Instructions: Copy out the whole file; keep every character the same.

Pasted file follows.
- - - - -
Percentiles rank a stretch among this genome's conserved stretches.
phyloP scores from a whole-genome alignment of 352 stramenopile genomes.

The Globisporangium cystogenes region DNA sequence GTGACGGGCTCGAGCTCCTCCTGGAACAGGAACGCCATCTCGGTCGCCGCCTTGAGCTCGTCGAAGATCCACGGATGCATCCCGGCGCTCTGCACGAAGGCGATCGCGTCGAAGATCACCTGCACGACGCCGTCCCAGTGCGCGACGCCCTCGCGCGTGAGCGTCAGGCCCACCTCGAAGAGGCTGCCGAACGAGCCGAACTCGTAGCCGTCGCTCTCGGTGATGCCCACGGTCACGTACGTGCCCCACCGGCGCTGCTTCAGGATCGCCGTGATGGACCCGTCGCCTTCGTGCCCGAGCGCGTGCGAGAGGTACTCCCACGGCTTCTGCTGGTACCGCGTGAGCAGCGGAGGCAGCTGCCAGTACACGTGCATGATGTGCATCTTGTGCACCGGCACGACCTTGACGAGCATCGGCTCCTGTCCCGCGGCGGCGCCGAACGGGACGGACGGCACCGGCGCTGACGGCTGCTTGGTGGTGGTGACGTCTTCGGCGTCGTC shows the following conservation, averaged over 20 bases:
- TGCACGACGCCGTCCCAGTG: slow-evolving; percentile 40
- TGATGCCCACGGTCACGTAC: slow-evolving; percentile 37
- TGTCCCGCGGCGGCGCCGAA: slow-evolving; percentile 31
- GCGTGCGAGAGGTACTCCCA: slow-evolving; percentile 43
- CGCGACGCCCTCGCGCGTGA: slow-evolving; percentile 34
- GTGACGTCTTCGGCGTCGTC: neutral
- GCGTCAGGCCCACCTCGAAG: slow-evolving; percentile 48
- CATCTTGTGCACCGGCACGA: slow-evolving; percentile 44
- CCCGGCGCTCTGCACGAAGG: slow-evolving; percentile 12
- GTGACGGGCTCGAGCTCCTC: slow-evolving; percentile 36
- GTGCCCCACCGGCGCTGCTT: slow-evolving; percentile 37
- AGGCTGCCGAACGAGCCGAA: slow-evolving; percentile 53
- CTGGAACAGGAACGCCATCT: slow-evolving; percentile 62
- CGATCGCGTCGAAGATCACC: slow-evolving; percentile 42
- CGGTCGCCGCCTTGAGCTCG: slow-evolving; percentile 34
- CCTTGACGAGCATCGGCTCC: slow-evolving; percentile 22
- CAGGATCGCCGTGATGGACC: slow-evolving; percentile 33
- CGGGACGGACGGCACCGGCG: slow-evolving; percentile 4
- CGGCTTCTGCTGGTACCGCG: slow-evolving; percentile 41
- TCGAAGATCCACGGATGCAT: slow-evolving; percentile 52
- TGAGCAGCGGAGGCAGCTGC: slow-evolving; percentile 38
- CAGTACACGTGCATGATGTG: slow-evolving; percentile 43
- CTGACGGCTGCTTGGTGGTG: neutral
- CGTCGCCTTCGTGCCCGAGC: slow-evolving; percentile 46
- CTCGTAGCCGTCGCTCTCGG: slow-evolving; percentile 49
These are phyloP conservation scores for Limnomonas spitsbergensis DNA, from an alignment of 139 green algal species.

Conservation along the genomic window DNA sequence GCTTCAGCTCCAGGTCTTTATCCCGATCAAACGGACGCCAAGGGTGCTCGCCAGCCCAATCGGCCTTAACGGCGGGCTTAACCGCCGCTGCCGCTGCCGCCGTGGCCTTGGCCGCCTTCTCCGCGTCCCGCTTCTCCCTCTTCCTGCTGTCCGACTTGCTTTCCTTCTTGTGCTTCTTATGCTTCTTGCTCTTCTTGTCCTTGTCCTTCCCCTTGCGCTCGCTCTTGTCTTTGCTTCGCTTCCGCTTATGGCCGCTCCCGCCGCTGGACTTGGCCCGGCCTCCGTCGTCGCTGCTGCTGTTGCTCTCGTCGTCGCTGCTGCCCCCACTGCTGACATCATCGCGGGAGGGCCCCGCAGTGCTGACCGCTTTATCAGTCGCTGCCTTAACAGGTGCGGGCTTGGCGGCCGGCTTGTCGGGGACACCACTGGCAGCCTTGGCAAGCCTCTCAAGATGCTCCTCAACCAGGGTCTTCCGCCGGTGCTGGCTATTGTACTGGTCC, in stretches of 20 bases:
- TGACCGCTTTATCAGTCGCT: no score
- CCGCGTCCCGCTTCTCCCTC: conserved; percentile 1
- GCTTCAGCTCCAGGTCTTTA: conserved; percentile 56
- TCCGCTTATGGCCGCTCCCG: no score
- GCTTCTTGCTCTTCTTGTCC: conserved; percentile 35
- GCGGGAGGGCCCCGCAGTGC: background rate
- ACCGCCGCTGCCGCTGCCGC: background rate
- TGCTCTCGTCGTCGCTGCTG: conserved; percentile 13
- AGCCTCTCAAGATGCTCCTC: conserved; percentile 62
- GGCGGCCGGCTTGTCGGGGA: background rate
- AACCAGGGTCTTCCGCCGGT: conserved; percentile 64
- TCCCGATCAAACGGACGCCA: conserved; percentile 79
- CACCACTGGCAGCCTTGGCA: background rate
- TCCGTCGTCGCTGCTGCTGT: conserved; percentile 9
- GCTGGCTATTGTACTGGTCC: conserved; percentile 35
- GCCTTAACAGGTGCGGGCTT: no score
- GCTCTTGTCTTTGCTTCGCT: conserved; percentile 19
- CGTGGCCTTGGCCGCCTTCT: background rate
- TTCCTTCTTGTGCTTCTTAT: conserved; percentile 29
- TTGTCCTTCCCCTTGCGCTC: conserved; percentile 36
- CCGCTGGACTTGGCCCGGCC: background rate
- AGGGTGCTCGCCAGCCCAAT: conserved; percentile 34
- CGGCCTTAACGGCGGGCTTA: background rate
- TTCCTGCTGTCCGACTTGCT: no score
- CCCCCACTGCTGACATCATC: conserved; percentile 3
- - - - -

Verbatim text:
Percentiles rank a stretch among this genome's conserved stretches.
phyloP scores from a whole-genome alignment of 352 stramenopile genomes.

The Globisporangium cystogenes region DNA sequence GTGACGGGCTCGAGCTCCTCCTGGAACAGGAACGCCATCTCGGTCGCCGCCTTGAGCTCGTCGAAGATCCACGGATGCATCCCGGCGCTCTGCACGAAGGCGATCGCGTCGAAGATCACCTGCACGACGCCGTCCCAGTGCGCGACGCCCTCGCGCGTGAGCGTCAGGCCCACCTCGAAGAGGCTGCCGAACGAGCCGAACTCGTAGCCGTCGCTCTCGGTGATGCCCACGGTCACGTACGTGCCCCACCGGCGCTGCTTCAGGATCGCCGTGATGGACCCGTCGCCTTCGTGCCCGAGCGCGTGCGAGAGGTACTCCCACGGCTTCTGCTGGTACCGCGTGAGCAGCGGAGGCAGCTGCCAGTACACGTGCATGATGTGCATCTTGTGCACCGGCACGACCTTGACGAGCATCGGCTCCTGTCCCGCGGCGGCGCCGAACGGGACGGACGGCACCGGCGCTGACGGCTGCTTGGTGGTGGTGACGTCTTCGGCGTCGTC shows the following conservation, averaged over 20 bases:
- TGCACGACGCCGTCCCAGTG: slow-evolving; percentile 40
- TGATGCCCACGGTCACGTAC: slow-evolving; percentile 37
- TGTCCCGCGGCGGCGCCGAA: slow-evolving; percentile 31
- GCGTGCGAGAGGTACTCCCA: slow-evolving; percentile 43
- CGCGACGCCCTCGCGCGTGA: slow-evolving; percentile 34
- GTGACGTCTTCGGCGTCGTC: neutral
- GCGTCAGGCCCACCTCGAAG: slow-evolving; percentile 48
- CATCTTGTGCACCGGCACGA: slow-evolving; percentile 44
- CCCGGCGCTCTGCACGAAGG: slow-evolving; percentile 12
- GTGACGGGCTCGAGCTCCTC: slow-evolving; percentile 36
- GTGCCCCACCGGCGCTGCTT: slow-evolving; percentile 37
- AGGCTGCCGAACGAGCCGAA: slow-evolving; percentile 53
- CTGGAACAGGAACGCCATCT: slow-evolving; percentile 62
- CGATCGCGTCGAAGATCACC: slow-evolving; percentile 42
- CGGTCGCCGCCTTGAGCTCG: slow-evolving; percentile 34
- CCTTGACGAGCATCGGCTCC: slow-evolving; percentile 22
- CAGGATCGCCGTGATGGACC: slow-evolving; percentile 33
- CGGGACGGACGGCACCGGCG: slow-evolving; percentile 4
- CGGCTTCTGCTGGTACCGCG: slow-evolving; percentile 41
- TCGAAGATCCACGGATGCAT: slow-evolving; percentile 52
- TGAGCAGCGGAGGCAGCTGC: slow-evolving; percentile 38
- CAGTACACGTGCATGATGTG: slow-evolving; percentile 43
- CTGACGGCTGCTTGGTGGTG: neutral
- CGTCGCCTTCGTGCCCGAGC: slow-evolving; percentile 46
- CTCGTAGCCGTCGCTCTCGG: slow-evolving; percentile 49
These are phyloP conservation scores for Limnomonas spitsbergensis DNA, from an alignment of 139 green algal species.

Conservation along the genomic window DNA sequence GCTTCAGCTCCAGGTCTTTATCCCGATCAAACGGACGCCAAGGGTGCTCGCCAGCCCAATCGGCCTTAACGGCGGGCTTAACCGCCGCTGCCGCTGCCGCCGTGGCCTTGGCCGCCTTCTCCGCGTCCCGCTTCTCCCTCTTCCTGCTGTCCGACTTGCTTTCCTTCTTGTGCTTCTTATGCTTCTTGCTCTTCTTGTCCTTGTCCTTCCCCTTGCGCTCGCTCTTGTCTTTGCTTCGCTTCCGCTTATGGCCGCTCCCGCCGCTGGACTTGGCCCGGCCTCCGTCGTCGCTGCTGCTGTTGCTCTCGTCGTCGCTGCTGCCCCCACTGCTGACATCATCGCGGGAGGGCCCCGCAGTGCTGACCGCTTTATCAGTCGCTGCCTTAACAGGTGCGGGCTTGGCGGCCGGCTTGTCGGGGACACCACTGGCAGCCTTGGCAAGCCTCTCAAGATGCTCCTCAACCAGGGTCTTCCGCCGGTGCTGGCTATTGTACTGGTCC, in stretches of 20 bases:
- TGACCGCTTTATCAGTCGCT: no score
- CCGCGTCCCGCTTCTCCCTC: conserved; percentile 1
- GCTTCAGCTCCAGGTCTTTA: conserved; percentile 56
- TCCGCTTATGGCCGCTCCCG: no score
- GCTTCTTGCTCTTCTTGTCC: conserved; percentile 35
- GCGGGAGGGCCCCGCAGTGC: background rate
- ACCGCCGCTGCCGCTGCCGC: background rate
- TGCTCTCGTCGTCGCTGCTG: conserved; percentile 13
- AGCCTCTCAAGATGCTCCTC: conserved; percentile 62
- GGCGGCCGGCTTGTCGGGGA: background rate
- AACCAGGGTCTTCCGCCGGT: conserved; percentile 64
- TCCCGATCAAACGGACGCCA: conserved; percentile 79
- CACCACTGGCAGCCTTGGCA: background rate
- TCCGTCGTCGCTGCTGCTGT: conserved; percentile 9
- GCTGGCTATTGTACTGGTCC: conserved; percentile 35
- GCCTTAACAGGTGCGGGCTT: no score
- GCTCTTGTCTTTGCTTCGCT: conserved; percentile 19
- CGTGGCCTTGGCCGCCTTCT: background rate
- TTCCTTCTTGTGCTTCTTAT: conserved; percentile 29
- TTGTCCTTCCCCTTGCGCTC: conserved; percentile 36
- CCGCTGGACTTGGCCCGGCC: background rate
- AGGGTGCTCGCCAGCCCAAT: conserved; percentile 34
- CGGCCTTAACGGCGGGCTTA: background rate
- TTCCTGCTGTCCGACTTGCT: no score
- CCCCCACTGCTGACATCATC: conserved; percentile 3